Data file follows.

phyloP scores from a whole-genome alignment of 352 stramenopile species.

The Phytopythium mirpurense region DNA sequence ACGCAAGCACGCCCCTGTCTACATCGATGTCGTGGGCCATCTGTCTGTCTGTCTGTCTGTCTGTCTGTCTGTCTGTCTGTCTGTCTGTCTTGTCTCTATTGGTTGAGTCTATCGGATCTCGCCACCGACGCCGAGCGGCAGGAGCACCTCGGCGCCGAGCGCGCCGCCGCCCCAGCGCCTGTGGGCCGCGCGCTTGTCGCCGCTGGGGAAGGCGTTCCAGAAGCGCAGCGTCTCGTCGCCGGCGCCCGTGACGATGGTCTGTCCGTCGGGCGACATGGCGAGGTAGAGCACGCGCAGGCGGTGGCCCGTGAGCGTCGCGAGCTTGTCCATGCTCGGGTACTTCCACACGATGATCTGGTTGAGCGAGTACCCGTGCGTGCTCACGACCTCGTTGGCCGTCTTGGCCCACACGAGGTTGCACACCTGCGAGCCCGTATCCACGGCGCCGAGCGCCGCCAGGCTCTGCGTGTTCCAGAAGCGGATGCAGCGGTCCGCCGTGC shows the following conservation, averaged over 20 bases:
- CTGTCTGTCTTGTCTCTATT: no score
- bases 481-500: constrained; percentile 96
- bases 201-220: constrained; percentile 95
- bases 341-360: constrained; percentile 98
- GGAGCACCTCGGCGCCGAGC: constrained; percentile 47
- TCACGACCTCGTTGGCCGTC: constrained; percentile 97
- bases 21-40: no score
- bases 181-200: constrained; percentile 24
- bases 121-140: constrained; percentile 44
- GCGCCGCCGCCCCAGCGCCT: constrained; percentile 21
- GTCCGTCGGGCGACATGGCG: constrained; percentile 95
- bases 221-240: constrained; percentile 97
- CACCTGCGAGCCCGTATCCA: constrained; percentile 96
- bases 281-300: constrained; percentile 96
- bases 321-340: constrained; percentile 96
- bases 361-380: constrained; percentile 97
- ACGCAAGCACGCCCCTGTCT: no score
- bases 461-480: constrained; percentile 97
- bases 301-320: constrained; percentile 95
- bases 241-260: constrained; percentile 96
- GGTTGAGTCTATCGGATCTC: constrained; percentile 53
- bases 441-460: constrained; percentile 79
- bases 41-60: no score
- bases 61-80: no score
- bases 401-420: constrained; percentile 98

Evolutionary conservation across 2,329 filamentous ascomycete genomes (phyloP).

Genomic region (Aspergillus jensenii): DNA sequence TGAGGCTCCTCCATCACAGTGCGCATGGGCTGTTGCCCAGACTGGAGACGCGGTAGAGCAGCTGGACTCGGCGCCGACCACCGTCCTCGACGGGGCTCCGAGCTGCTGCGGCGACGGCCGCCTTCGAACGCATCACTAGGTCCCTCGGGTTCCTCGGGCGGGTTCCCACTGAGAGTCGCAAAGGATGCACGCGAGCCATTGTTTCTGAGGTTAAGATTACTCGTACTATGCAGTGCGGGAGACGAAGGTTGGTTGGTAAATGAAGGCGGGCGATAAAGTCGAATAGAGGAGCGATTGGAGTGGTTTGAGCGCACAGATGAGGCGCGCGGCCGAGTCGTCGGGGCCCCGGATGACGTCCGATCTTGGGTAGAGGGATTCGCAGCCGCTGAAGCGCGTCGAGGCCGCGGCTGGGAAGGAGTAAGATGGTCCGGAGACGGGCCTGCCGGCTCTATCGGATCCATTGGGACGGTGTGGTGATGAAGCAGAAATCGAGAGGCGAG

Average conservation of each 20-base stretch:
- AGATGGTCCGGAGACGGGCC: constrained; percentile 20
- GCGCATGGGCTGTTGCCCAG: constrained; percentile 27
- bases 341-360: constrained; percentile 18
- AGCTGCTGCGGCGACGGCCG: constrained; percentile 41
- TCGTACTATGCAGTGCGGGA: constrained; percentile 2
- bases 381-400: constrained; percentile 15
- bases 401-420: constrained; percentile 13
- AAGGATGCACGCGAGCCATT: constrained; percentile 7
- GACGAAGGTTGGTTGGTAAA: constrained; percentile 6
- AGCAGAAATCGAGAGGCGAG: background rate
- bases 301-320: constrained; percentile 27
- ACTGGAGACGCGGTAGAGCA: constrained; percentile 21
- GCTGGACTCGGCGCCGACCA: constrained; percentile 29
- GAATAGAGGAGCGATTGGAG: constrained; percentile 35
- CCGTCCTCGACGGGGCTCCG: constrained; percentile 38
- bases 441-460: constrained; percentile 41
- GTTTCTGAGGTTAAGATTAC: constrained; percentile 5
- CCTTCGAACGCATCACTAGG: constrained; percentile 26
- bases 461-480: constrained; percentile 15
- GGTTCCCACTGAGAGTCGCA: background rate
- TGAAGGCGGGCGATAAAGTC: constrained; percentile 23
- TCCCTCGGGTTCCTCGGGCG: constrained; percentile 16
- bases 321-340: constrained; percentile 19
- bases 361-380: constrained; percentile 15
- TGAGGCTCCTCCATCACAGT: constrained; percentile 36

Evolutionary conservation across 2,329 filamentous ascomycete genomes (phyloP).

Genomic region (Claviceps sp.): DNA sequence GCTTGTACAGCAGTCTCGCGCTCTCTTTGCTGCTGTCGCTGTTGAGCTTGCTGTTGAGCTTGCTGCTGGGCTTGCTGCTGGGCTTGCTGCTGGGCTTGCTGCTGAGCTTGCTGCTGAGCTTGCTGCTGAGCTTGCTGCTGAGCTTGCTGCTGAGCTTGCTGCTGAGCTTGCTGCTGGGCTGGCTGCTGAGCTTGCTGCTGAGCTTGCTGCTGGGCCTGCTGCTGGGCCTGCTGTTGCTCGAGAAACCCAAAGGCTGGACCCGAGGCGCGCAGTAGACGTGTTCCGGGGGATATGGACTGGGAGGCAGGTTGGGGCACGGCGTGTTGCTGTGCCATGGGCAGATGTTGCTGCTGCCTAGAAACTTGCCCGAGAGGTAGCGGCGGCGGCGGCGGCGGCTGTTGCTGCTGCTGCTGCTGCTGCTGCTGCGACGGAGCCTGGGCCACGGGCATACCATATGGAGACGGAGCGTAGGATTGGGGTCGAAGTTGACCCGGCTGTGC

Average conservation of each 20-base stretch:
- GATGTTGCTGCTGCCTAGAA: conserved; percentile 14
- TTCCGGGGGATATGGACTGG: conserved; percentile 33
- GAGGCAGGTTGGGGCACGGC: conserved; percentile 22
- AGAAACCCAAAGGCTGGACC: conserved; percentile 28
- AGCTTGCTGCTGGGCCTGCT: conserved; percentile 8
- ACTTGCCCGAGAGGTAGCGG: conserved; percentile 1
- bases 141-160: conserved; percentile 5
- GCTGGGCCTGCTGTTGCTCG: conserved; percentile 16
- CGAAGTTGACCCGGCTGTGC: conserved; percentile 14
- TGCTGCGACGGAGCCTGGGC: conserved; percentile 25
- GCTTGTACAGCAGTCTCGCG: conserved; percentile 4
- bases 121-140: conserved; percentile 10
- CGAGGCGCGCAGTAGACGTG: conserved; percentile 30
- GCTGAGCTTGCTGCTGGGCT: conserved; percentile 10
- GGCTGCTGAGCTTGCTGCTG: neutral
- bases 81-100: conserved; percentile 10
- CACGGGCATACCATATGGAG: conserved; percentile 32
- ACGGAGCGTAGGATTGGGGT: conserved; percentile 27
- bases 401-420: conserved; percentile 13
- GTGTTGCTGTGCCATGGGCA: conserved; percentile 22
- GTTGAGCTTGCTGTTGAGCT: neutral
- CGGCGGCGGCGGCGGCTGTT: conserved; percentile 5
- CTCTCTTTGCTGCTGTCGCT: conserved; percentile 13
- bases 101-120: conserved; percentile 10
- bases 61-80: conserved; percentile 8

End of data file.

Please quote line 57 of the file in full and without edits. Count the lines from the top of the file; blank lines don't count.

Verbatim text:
Genomic region (Claviceps sp.): DNA sequence GCTTGTACAGCAGTCTCGCGCTCTCTTTGCTGCTGTCGCTGTTGAGCTTGCTGTTGAGCTTGCTGCTGGGCTTGCTGCTGGGCTTGCTGCTGGGCTTGCTGCTGAGCTTGCTGCTGAGCTTGCTGCTGAGCTTGCTGCTGAGCTTGCTGCTGAGCTTGCTGCTGAGCTTGCTGCTGGGCTGGCTGCTGAGCTTGCTGCTGAGCTTGCTGCTGGGCCTGCTGCTGGGCCTGCTGTTGCTCGAGAAACCCAAAGGCTGGACCCGAGGCGCGCAGTAGACGTGTTCCGGGGGATATGGACTGGGAGGCAGGTTGGGGCACGGCGTGTTGCTGTGCCATGGGCAGATGTTGCTGCTGCCTAGAAACTTGCCCGAGAGGTAGCGGCGGCGGCGGCGGCGGCTGTTGCTGCTGCTGCTGCTGCTGCTGCTGCGACGGAGCCTGGGCCACGGGCATACCATATGGAGACGGAGCGTAGGATTGGGGTCGAAGTTGACCCGGCTGTGC